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Autofield Blog

The Rich Are Different


By: Gary S. Vasilash 19. August 2014

Thomas Keller is the man who established The French Laundry restaurant in Yountville, California. Even though it has been in operation since 1994, Chef Keller’s creation is as difficult to get in today as it was back in the day.

Keller’s culinary skills are well acknowledged. Here he is at work:

On August 15, 2014 during the Pebble Beach Concours d’Elegance, the world’s premier celebration of the automobile, renowned Chef Thomas Keller was among the first exclusive owners to take delivery of the all-new BMW i8, a revolutionary plug-in hybrid sports vehicle, at the BMW Villa in Pebble Beach, CA.

What’s interesting to note, is that Keller, in the picture, is working at a dinner hosted by BMW last week during the Pebble Beach Concours d ’Elegance in Carmel, California.

What’s even more interesting to note is that Keller was performing his artistry in relation to his becoming one of the first people to get delivery of the BMW i8 plug-in hybrid sports car:

On August 15, 2014 during the Pebble Beach Concours d’Elegance, the world’s premier celebration of the automobile, renowned Chef Thomas Keller was among the first exclusive owners to take delivery of the all-new BMW i8, a revolutionary plug-in hybrid sports vehicle, at the BMW Villa in Pebble Beach, CA.

Others receiving the car in this first batch in the U.S. includes Roger Penske, chairman of Penske Corp., Penske Automotive Group, and Team Penske, and Tony Fadel, founder and CEO of Nest, which Google purchased earlier this year for $3.2-billion.

Even though the i8—which is a carbon-fiber-intensive vehicle that accelerates from 0 to 60 mph in 4.2 seconds, has a governed top speed of 4.2 seconds, and which also is rated at 76 MPGe—has an MSRP of merely* $135,700, clearly the list of those receiving the cars is as difficult to get on as an 8 pm reservation on a Friday night at The French Laundry.

 

*Relatively speaking, that is.


How Manufacturing Process R&D May Save $


By: Gary S. Vasilash 18. August 2014

I was recently talking with the company’s treasurer about the challenges facing OEMs in regards to meeting the 54.5 mpg CAFE requirement by 2025 and the various lightweighting and alternative powertrain technologies that are being developed and deployed.

And being the good money steward he is, he brought to my attention an item from a CPA and advisory firm, Battelle Rippe Kingston on R&D credits that manufacturers may be able to get from local, state or the federal government.

logo

According to the firm, “R&D” isn’t simply about researching and developing things (e.g., batteries or new materials), but actually manufacturing operations.

Battelle Rippe and Kingston write:

“Examples of automotive initiatives that may be eligible for R&D tax incentives include:

  • Automation of manufacturing processes
  • Exploration of new material use (e.g. high tensile steel, composites, aluminum, stamping process/technologies, etc.)
  • Trials to improve process efficiencies, throughput or reduce waste/costs
  • Designing and fabricating prototypes or tooling
  • Process development to increase reliability, increase efficiencies or throughput
  • Design and development to improve vehicle performance, e.g., aerodynamics, fuel efficiency, etc.
  • Feasibility studies of concept vehicles and technologies
  • Development/perfection of new material bonding technology (e.g. friction welding, 3-d lock seams, etc.)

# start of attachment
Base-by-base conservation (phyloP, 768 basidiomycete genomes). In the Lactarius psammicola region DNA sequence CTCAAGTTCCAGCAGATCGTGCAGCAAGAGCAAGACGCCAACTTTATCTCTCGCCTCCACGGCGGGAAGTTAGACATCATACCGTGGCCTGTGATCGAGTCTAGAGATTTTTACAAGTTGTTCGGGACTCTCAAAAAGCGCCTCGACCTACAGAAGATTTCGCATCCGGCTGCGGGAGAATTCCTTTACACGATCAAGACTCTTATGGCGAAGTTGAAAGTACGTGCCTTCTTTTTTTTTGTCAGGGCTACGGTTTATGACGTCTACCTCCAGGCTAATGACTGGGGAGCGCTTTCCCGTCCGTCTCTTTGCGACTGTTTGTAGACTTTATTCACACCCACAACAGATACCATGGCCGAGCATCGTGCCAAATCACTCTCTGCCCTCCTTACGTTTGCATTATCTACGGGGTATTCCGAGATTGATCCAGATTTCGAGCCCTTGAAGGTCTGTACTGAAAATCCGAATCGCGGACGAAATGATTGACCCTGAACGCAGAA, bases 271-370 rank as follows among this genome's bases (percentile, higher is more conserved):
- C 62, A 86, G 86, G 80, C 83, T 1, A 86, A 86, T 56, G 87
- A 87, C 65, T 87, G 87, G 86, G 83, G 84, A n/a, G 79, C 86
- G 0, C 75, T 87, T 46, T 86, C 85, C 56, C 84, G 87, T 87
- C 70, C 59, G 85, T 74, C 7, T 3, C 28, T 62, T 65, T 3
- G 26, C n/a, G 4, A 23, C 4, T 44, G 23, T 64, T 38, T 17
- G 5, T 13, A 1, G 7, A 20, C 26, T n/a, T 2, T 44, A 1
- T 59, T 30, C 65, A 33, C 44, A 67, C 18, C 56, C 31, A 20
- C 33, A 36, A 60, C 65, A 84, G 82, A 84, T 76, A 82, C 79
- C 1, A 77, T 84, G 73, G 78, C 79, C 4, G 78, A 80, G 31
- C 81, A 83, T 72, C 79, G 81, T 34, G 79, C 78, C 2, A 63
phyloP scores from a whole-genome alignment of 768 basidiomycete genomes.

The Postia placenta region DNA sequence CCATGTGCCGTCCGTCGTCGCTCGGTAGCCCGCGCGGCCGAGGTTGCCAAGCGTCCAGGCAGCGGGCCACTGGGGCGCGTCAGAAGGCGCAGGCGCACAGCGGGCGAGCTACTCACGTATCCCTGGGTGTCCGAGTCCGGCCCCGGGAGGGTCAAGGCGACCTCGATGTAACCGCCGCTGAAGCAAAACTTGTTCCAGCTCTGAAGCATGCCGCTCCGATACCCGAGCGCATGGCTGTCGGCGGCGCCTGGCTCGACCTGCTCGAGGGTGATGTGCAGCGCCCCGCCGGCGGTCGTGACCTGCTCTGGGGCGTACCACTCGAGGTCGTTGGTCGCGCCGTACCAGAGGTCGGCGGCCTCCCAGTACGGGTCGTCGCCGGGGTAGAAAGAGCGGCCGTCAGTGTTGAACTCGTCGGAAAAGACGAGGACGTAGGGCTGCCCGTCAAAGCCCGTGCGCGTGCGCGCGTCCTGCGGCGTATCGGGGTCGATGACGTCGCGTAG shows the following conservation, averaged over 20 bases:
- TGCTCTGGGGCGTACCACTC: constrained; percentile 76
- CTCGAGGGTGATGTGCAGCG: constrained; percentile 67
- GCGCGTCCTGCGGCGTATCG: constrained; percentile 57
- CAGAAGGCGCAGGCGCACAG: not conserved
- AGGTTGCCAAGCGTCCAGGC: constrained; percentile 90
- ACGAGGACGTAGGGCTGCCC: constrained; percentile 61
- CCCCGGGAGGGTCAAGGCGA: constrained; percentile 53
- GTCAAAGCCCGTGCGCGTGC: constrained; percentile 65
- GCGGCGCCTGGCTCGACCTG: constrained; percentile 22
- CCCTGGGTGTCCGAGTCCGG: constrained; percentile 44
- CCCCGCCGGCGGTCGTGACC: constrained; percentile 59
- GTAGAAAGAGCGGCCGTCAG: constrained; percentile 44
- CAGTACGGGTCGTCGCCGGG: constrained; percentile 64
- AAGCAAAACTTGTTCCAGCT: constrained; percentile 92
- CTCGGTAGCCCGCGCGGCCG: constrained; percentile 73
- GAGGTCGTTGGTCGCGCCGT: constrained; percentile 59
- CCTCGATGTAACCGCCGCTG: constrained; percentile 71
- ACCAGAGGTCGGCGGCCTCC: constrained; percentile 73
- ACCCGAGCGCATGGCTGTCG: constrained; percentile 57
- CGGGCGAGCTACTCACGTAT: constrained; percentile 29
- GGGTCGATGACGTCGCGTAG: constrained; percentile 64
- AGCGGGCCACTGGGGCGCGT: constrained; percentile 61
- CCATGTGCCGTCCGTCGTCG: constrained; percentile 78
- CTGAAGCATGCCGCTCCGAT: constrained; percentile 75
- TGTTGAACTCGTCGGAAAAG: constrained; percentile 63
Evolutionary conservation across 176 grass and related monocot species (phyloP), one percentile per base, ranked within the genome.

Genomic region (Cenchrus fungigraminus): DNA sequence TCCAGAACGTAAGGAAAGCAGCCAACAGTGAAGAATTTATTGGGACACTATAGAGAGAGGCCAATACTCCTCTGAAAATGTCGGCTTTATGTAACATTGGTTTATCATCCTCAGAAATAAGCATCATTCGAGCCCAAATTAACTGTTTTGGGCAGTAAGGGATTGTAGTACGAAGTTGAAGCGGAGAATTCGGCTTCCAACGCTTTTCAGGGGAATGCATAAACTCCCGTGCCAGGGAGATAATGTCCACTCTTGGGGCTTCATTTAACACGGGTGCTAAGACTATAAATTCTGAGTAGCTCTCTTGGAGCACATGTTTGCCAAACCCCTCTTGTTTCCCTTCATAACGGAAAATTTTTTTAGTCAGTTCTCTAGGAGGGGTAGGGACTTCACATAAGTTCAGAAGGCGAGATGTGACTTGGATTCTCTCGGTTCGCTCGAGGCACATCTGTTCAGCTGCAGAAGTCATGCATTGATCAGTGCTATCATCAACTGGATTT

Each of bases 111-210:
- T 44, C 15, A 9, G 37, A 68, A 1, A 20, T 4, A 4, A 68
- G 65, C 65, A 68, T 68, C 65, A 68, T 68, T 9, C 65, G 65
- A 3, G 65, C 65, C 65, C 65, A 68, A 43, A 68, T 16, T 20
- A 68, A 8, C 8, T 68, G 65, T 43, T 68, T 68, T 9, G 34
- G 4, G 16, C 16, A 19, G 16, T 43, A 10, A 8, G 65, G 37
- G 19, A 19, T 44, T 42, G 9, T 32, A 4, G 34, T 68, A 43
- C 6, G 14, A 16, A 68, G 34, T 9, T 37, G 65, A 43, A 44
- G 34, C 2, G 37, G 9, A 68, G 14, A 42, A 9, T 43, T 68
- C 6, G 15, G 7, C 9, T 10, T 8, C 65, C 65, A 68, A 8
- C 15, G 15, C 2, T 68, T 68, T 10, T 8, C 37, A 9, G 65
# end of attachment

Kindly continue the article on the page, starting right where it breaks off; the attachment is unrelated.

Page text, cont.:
• Manufacturing trials to resolve technical challenges with scaling up new products to full-scale production
  • Prototype testing of vehicles and components resulting in a new or improved product
  • Improvements in structural performance or crash worthiness”

All of which is to say that the road to 2025, while it won’t be smooth and will involve, undoubtedly, many detours along the way, can conceivably somewhat less expensive than might have otherwise been thought, at least vis-à-vis taxes.


The Nomenclature of Exclusivity


By: Gary S. Vasilash 15. August 2014

The automotive fascination with platinum is rather interesting. No, not the use of the metal in catalytic converters, but as the trim level of a vehicle that’s at the upper strata.

Which is somewhat interesting given that the name of the element comes from the Spanish word platina, which means “little silver.” Silver, incidentally, is number 47 on the Periodic Table. Platinum is further along at 78, with iridium (no, not the satellite communications company) on one side and gold on the other.

2015 Cadillac Escalade Platinum

Earlier this week, Cadillac announced that in the fourth quarter it will be rolling out with the 2015 Escalade Platinum, which includes things like Nappa semi-aniline leather for the first and second row seats, a cooled center console to keep beverages chilled, and a unique grille mesh design.

Earlier this week on this site, you may have noticed the review of the Platinum trim of the Toyota Tundra pickup.

And back in June, Ford announced that there is a Platinum trim level for the 2015 Expedition (again, one of the key aspects is a high-end leather; leather is not an element, by the way). Ford has been offering a Platinum F-150.

While there are a couple problems with it—like it is radioactive and it is not easy to spell—if some automotive marketer was really clever, they’d come out with an “Ununoctium” trim level.

Presumably the whole Platinum thing is about exclusivity. According to the Thomas Jefferson National Accelerator Facility, since 2006, “only a few atoms of ununoctium have ever been produced.”

That is a whole lot more exclusive and rare than a special set of 22-inch wheels.

2015 Cadillac Escalade Platinum


Steel Pistons for Passenger Car Diesels


By: Gary S. Vasilash 14. August 2014